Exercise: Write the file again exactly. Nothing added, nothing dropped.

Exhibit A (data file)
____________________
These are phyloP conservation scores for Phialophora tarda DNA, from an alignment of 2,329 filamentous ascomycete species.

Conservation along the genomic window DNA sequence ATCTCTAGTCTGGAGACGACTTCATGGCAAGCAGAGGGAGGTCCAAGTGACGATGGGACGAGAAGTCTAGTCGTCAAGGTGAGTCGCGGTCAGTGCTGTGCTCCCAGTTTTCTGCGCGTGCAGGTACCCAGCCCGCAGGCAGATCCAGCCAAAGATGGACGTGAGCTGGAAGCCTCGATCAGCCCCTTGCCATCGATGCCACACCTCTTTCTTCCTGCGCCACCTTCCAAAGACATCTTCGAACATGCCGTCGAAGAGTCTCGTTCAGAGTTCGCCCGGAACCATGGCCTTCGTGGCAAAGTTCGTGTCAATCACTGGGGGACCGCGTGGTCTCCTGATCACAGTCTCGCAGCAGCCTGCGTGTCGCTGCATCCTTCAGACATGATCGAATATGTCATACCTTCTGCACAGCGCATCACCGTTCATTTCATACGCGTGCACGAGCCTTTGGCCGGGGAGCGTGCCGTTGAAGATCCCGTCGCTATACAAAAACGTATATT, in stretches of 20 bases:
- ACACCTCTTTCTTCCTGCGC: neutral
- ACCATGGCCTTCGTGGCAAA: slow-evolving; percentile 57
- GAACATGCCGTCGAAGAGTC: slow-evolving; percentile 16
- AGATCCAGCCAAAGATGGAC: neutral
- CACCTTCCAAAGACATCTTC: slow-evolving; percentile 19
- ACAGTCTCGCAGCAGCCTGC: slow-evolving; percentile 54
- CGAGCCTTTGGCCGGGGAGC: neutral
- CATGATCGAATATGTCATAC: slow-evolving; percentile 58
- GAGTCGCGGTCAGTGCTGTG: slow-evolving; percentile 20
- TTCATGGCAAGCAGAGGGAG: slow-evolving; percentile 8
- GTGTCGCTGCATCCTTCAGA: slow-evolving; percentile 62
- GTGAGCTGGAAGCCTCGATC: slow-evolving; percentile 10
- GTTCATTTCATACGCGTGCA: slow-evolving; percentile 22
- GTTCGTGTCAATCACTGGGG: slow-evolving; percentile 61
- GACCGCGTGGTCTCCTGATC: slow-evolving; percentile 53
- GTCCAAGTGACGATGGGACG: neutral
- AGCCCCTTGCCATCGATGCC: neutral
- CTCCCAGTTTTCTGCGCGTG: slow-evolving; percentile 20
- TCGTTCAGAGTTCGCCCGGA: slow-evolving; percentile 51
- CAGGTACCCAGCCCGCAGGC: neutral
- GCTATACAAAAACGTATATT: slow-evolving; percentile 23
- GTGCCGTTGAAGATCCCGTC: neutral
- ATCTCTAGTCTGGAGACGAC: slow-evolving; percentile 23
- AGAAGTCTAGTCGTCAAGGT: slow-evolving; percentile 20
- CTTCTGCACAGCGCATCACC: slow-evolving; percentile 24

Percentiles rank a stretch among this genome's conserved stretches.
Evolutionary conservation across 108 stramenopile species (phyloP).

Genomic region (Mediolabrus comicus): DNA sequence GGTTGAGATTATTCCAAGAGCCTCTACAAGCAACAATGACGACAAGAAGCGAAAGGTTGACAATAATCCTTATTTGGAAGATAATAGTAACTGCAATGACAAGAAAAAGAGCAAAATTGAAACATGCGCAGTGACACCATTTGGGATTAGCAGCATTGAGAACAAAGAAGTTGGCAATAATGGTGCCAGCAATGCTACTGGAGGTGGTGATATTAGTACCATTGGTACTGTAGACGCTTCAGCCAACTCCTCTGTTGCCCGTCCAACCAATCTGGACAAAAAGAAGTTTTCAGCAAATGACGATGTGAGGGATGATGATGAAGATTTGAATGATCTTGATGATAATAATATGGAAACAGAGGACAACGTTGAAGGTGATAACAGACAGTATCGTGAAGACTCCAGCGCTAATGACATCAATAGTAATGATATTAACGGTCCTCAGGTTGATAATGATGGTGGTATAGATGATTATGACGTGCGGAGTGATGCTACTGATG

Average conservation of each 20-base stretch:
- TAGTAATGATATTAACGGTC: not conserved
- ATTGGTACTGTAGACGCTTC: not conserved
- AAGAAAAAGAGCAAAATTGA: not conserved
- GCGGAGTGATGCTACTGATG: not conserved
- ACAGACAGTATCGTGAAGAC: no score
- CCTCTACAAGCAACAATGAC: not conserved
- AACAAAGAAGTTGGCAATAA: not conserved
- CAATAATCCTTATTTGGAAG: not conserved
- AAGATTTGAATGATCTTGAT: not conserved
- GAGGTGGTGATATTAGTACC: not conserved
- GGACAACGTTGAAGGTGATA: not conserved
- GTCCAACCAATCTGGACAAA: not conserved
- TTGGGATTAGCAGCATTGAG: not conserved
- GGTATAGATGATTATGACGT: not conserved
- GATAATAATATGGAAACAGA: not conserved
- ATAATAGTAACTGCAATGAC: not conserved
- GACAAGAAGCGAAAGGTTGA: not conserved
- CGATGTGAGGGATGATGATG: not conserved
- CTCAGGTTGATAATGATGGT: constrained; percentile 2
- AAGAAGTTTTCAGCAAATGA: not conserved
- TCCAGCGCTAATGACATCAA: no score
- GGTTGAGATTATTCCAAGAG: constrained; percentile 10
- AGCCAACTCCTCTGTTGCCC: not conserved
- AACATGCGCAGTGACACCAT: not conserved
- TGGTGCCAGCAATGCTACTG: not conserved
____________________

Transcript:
These are phyloP conservation scores for Phialophora tarda DNA, from an alignment of 2,329 filamentous ascomycete species.

Conservation along the genomic window DNA sequence ATCTCTAGTCTGGAGACGACTTCATGGCAAGCAGAGGGAGGTCCAAGTGACGATGGGACGAGAAGTCTAGTCGTCAAGGTGAGTCGCGGTCAGTGCTGTGCTCCCAGTTTTCTGCGCGTGCAGGTACCCAGCCCGCAGGCAGATCCAGCCAAAGATGGACGTGAGCTGGAAGCCTCGATCAGCCCCTTGCCATCGATGCCACACCTCTTTCTTCCTGCGCCACCTTCCAAAGACATCTTCGAACATGCCGTCGAAGAGTCTCGTTCAGAGTTCGCCCGGAACCATGGCCTTCGTGGCAAAGTTCGTGTCAATCACTGGGGGACCGCGTGGTCTCCTGATCACAGTCTCGCAGCAGCCTGCGTGTCGCTGCATCCTTCAGACATGATCGAATATGTCATACCTTCTGCACAGCGCATCACCGTTCATTTCATACGCGTGCACGAGCCTTTGGCCGGGGAGCGTGCCGTTGAAGATCCCGTCGCTATACAAAAACGTATATT, in stretches of 20 bases:
- ACACCTCTTTCTTCCTGCGC: neutral
- ACCATGGCCTTCGTGGCAAA: slow-evolving; percentile 57
- GAACATGCCGTCGAAGAGTC: slow-evolving; percentile 16
- AGATCCAGCCAAAGATGGAC: neutral
- CACCTTCCAAAGACATCTTC: slow-evolving; percentile 19
- ACAGTCTCGCAGCAGCCTGC: slow-evolving; percentile 54
- CGAGCCTTTGGCCGGGGAGC: neutral
- CATGATCGAATATGTCATAC: slow-evolving; percentile 58
- GAGTCGCGGTCAGTGCTGTG: slow-evolving; percentile 20
- TTCATGGCAAGCAGAGGGAG: slow-evolving; percentile 8
- GTGTCGCTGCATCCTTCAGA: slow-evolving; percentile 62
- GTGAGCTGGAAGCCTCGATC: slow-evolving; percentile 10
- GTTCATTTCATACGCGTGCA: slow-evolving; percentile 22
- GTTCGTGTCAATCACTGGGG: slow-evolving; percentile 61
- GACCGCGTGGTCTCCTGATC: slow-evolving; percentile 53
- GTCCAAGTGACGATGGGACG: neutral
- AGCCCCTTGCCATCGATGCC: neutral
- CTCCCAGTTTTCTGCGCGTG: slow-evolving; percentile 20
- TCGTTCAGAGTTCGCCCGGA: slow-evolving; percentile 51
- CAGGTACCCAGCCCGCAGGC: neutral
- GCTATACAAAAACGTATATT: slow-evolving; percentile 23
- GTGCCGTTGAAGATCCCGTC: neutral
- ATCTCTAGTCTGGAGACGAC: slow-evolving; percentile 23
- AGAAGTCTAGTCGTCAAGGT: slow-evolving; percentile 20
- CTTCTGCACAGCGCATCACC: slow-evolving; percentile 24

Percentiles rank a stretch among this genome's conserved stretches.
Evolutionary conservation across 108 stramenopile species (phyloP).

Genomic region (Mediolabrus comicus): DNA sequence GGTTGAGATTATTCCAAGAGCCTCTACAAGCAACAATGACGACAAGAAGCGAAAGGTTGACAATAATCCTTATTTGGAAGATAATAGTAACTGCAATGACAAGAAAAAGAGCAAAATTGAAACATGCGCAGTGACACCATTTGGGATTAGCAGCATTGAGAACAAAGAAGTTGGCAATAATGGTGCCAGCAATGCTACTGGAGGTGGTGATATTAGTACCATTGGTACTGTAGACGCTTCAGCCAACTCCTCTGTTGCCCGTCCAACCAATCTGGACAAAAAGAAGTTTTCAGCAAATGACGATGTGAGGGATGATGATGAAGATTTGAATGATCTTGATGATAATAATATGGAAACAGAGGACAACGTTGAAGGTGATAACAGACAGTATCGTGAAGACTCCAGCGCTAATGACATCAATAGTAATGATATTAACGGTCCTCAGGTTGATAATGATGGTGGTATAGATGATTATGACGTGCGGAGTGATGCTACTGATG

Average conservation of each 20-base stretch:
- TAGTAATGATATTAACGGTC: not conserved
- ATTGGTACTGTAGACGCTTC: not conserved
- AAGAAAAAGAGCAAAATTGA: not conserved
- GCGGAGTGATGCTACTGATG: not conserved
- ACAGACAGTATCGTGAAGAC: no score
- CCTCTACAAGCAACAATGAC: not conserved
- AACAAAGAAGTTGGCAATAA: not conserved
- CAATAATCCTTATTTGGAAG: not conserved
- AAGATTTGAATGATCTTGAT: not conserved
- GAGGTGGTGATATTAGTACC: not conserved
- GGACAACGTTGAAGGTGATA: not conserved
- GTCCAACCAATCTGGACAAA: not conserved
- TTGGGATTAGCAGCATTGAG: not conserved
- GGTATAGATGATTATGACGT: not conserved
- GATAATAATATGGAAACAGA: not conserved
- ATAATAGTAACTGCAATGAC: not conserved
- GACAAGAAGCGAAAGGTTGA: not conserved
- CGATGTGAGGGATGATGATG: not conserved
- CTCAGGTTGATAATGATGGT: constrained; percentile 2
- AAGAAGTTTTCAGCAAATGA: not conserved
- TCCAGCGCTAATGACATCAA: no score
- GGTTGAGATTATTCCAAGAG: constrained; percentile 10
- AGCCAACTCCTCTGTTGCCC: not conserved
- AACATGCGCAGTGACACCAT: not conserved
- TGGTGCCAGCAATGCTACTG: not conserved